Kraeplin's term for schizophrenia?
Dementia Praecox
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Bleuler term for schizophrenia
Split mind
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Positive symptoms
Delusions and hallucinations
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Negative symptoms
Anhedonia, flattened affect
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Re-examined the positive negative dichotomy, 40 patients with schizophrnia, confirmed positive and negative dichotomy but included a third factor termed disorganisation syndrome
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What 5 factors did Liddle include?
Psychomotor poverty, reality distortion, disorganisation, psychomotor excitation, anxiety and depression
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What was found in twins with schizophrenia?
enlarged ventricles in twin with schizophrenia
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What happens to the frontal cortex during executive tasks?
Brain activation is lower
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What is the N back task test?
Classic test working memory asked to press key if target letter appears (0-back) if target letter is same as 1 before (1-back) 2 letters before (2-back) etc...
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What is another idea?
Connectivity is faulty between brain asreas that make up specific brain networks
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What is the concordance rate for MZ twins?
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What is the approaches to investigating the neurochemistry schizophrenia?
Post mortem studies, peripheral markers, mechanism of action of antipsychotic drugs, in vivo receptor binding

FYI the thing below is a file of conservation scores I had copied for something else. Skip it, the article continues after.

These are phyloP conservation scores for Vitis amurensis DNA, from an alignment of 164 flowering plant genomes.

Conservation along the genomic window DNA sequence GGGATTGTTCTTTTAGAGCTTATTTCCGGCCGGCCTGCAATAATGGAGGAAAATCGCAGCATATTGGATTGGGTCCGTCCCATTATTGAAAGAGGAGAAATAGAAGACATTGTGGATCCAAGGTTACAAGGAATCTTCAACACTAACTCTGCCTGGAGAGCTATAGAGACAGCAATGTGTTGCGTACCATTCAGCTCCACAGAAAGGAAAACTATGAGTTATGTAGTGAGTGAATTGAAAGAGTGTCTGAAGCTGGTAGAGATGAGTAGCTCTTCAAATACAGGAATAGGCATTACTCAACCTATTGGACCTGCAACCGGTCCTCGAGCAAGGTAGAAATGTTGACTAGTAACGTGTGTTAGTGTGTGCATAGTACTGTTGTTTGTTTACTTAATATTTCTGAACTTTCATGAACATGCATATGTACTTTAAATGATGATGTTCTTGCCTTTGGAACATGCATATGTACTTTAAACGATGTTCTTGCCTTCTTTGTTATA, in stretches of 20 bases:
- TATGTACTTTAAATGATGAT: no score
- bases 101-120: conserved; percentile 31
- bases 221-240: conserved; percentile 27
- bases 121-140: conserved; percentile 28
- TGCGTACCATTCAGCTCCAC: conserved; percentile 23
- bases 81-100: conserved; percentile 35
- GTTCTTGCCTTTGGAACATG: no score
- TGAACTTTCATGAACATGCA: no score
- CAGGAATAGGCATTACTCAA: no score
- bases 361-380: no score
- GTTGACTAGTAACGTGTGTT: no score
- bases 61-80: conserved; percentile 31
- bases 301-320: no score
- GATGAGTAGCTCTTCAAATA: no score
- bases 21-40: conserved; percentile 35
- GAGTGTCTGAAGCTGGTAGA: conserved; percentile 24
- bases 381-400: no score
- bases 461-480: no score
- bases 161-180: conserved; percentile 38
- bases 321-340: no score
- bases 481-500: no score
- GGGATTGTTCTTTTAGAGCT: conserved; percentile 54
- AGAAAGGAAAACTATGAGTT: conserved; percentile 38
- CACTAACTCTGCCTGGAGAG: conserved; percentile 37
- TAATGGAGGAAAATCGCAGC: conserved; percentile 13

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What does schizophrenia result from?
Overactivity in brain dopamine transmission
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What does hyperactivity in the mesolimbic dopamine give rise to?
Positive symptoms, hypoactivity in frontal cortex gives rise to negative
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What is clinical potency ?
Effective antipsychotics parallels their pharmacological potency in blocking dopamine binding
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What is parkinsonian side effects?
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What does amphetamine do?
Releases dopamine, induces psychosis that responds to neuropletics
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What receptors are involved in schizophrenia?
D2 but not D1 receptors
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What about D4?
Mixed results: Seeman 6 fold elevation in schiz. other stdies found no D4 receptors in controls
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What can brain DA turnover be reflected by?
Plasma Homovaniliic acid concentrations
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What does Chronic antipsychotic treatment lower?
Plasma HVA which relates to good treatment outcomes
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What are mesolimbic dopamine systems?
Implicated in animal models of disrupted selective attention in schizophrenia
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What does chronic antipsychotic decrease?
Dopamine firing in A9 and A10 striatum
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Latent inhibition is what by amphetamine?
Disrupted: reversed by AP drugs
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In vivo measurement of D2 receptor affinity in humans
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Some studies find what?
Some studies find increase in D2 binding (Wong et al,1986) no change in other studies (eg., Pilowsky, 1994
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Glutamate and Schiz
Drugs that block glutamate receptor such as PCP produce psychosis
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Serotonin and Schiz
Atypical antipsychotic drugs have high affinity for 5HT2 receptor: could be modulatory role on DA function
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GABA and Schiz
Moulatory role on DA function
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Abnormalities of the NMDA and kainate receptors do what?
Found in multiple regions of the prefrontal cortex and are asscoaited with up-regulaton o the NR1 subunit
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Decrease in glutamate synthesis leads to what?